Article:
Monday, September 29, 2008

Fathers' Rights

I'm way behind on Newsweek, again, so I missed my opportunity to respond to Dahlia Lithwick's article "Rethinking Fathers' Rights."

It's a good article, for the most part. Custody rights are a very difficult issue to tackle.

Because scientists and sociologists have done studies and written papers, we all know that women make less money than men. We also know that, after divorce, women fare much, much worse that men do, financially. And we know that married women bear a disproportionate amount of the burden for running the household and caring for the children, regardless of whether or not they work outside the home.

Part of what makes the issue of custody rights tough is that divorce can often be hard on everyone involved. It's rarely a black-and-white issue. And most of us probably know good parents who feel that they've been screwed by the system as well as by their exes. Sometimes those good parents are dads, who pay a lot of child support and see little of their children, or have ex-wives who talk negatively about them to the kids. That sucks for everyone.

But it's still hard to let go of that "children need their mothers" thing. Most of us know that continuing to paint fathers as incompetent ninnies when it comes to child-rearing is counter-productive. But given the other factors stacked against women in divorce situations (see above, remembering that with money comes power) it must be hard to give up that one big piece of power.

Because most of us can't bear the thought of losing our kids.

So, yes, it's an interesting article tackling a difficult issue.

But Lithwick misses a major point. She makes a significant logical misstep, and she repeats it twice in the short article. It goes like this:

"Many good fathers will be downgraded from full-time dads to alternating-weekend-carpool dads. They will be asked to pay at least a third of their salaries in child support for that privilege."

Umm. No.

When you have sex, you are taking the risk that you might become a parent. And when you do become a parent, you bear a financial responsibility for your child, regardless of whether or not you have whole or partial custody of the child.

You're not paying child support so that you can see your child. You don't get off the hook and get to stop paying if you forfeit your right to see your child. You're still responsible for your child financially, if in no other way.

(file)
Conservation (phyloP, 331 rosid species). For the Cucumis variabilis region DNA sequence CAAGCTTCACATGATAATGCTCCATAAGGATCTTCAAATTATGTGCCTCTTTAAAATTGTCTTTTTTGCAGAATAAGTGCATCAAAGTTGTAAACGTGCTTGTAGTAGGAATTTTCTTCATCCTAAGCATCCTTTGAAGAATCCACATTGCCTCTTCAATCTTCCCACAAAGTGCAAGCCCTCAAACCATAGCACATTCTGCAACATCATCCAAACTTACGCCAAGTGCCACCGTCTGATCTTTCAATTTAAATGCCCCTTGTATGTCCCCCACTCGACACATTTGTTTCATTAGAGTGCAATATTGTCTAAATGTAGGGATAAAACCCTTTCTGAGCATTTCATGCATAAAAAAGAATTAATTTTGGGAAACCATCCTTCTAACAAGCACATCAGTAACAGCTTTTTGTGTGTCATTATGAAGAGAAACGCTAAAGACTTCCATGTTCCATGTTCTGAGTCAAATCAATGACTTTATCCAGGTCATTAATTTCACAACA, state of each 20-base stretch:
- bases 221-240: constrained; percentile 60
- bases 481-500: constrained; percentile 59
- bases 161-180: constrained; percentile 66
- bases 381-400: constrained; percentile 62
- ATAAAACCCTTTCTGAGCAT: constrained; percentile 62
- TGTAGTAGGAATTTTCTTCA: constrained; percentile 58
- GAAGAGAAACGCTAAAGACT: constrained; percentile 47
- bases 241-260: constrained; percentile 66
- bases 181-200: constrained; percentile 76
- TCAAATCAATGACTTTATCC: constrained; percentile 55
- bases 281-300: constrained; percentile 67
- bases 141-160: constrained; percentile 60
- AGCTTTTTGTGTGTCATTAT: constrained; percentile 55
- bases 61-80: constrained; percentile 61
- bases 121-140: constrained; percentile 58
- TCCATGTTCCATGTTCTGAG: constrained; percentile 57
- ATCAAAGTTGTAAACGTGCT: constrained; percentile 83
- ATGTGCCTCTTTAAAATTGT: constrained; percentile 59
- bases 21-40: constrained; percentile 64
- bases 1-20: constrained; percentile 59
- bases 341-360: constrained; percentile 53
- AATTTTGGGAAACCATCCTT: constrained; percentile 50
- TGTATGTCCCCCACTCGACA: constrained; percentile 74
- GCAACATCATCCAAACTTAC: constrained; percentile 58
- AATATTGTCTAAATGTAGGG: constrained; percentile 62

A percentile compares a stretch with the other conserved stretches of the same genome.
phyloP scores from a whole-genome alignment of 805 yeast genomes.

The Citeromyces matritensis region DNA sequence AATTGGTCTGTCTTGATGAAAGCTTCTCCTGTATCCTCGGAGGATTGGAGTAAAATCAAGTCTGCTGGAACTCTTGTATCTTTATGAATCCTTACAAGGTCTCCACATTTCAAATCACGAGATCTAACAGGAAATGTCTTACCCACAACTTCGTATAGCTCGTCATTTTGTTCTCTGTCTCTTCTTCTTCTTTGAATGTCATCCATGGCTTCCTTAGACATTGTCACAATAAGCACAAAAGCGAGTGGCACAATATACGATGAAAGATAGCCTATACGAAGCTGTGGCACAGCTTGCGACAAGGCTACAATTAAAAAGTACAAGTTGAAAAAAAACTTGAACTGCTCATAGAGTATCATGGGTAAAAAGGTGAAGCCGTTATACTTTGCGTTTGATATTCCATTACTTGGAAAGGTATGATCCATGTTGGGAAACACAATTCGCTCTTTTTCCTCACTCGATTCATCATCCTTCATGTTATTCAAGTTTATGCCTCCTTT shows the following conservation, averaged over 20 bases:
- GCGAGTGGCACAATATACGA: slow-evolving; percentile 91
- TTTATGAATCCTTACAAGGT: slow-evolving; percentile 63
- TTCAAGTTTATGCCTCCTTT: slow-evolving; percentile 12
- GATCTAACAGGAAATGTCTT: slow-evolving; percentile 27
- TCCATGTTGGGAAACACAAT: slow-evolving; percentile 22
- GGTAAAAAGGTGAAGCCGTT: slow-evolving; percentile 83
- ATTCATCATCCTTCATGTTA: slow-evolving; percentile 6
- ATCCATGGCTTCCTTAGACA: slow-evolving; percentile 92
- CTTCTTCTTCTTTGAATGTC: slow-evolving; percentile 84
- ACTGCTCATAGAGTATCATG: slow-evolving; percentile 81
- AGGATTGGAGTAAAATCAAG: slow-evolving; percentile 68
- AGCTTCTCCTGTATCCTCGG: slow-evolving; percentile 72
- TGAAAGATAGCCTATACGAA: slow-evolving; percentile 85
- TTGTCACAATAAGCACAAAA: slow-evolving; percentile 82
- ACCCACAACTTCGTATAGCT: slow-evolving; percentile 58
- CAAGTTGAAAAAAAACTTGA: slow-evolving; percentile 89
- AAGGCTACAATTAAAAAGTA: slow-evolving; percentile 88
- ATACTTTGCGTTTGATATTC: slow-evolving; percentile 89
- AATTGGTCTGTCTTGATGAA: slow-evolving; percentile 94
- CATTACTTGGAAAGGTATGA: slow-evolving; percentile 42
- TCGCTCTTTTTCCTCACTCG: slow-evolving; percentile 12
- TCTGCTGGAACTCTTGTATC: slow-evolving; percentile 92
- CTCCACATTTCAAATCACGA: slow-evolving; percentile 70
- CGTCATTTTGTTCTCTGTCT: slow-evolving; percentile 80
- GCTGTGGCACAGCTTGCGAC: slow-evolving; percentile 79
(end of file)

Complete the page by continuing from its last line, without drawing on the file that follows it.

Sure, there are plenty of examples of men who skate out on child support payments, complaints that the payments are too high, etc.

A couple of things. First, it's lousy. Second, yeah, kids are expensive. Really, really expensive. And if the dad's not paying, the expenses don't go away. It's just harder to see the way the day-to-day expenses add up when you're not right there every day.

And maintaining two households is significantly more expensive than maintaining one. So . . .

I won't get into my feelings about how we should handle the problem of divorce in our society, at least not in this post, though I find the conversation fascinating. I just couldn't resist pointing out Lithwick's offensive suggestion that non-custodial fathers "pay for the right to see their kids on alternating Sundays."

No. Fathers pay so that their children can eat, wear clothes, have shelter, afford school fees, and, perhaps, go on the occasional field trip once in a while.

It's true that withholding visitation rights is sometimes the stick to get deadbeat dads to pay. But would you say that the main reason you don't murder your annoying neighbor is because you don't want to lose your right to vote? No, that's just one possible consequence of the action, and probably not even the most significant one.

If you want to prove yourself a good parent, then withholding money your kids need for food and shelter is not such a great idea. That is, after all, what you're paying for.


Stushie said...

Giood response, Sarahlynn.

When I counsel couples who are going through marriage troubles, I initially inform them that it will take just as much money, effort, and energy to save a marriage as it will to be divorced.

Most of them are then willing to save their relationships. It's a long process, but a worthy one.

Sarahlynn said...

I have found it to be so.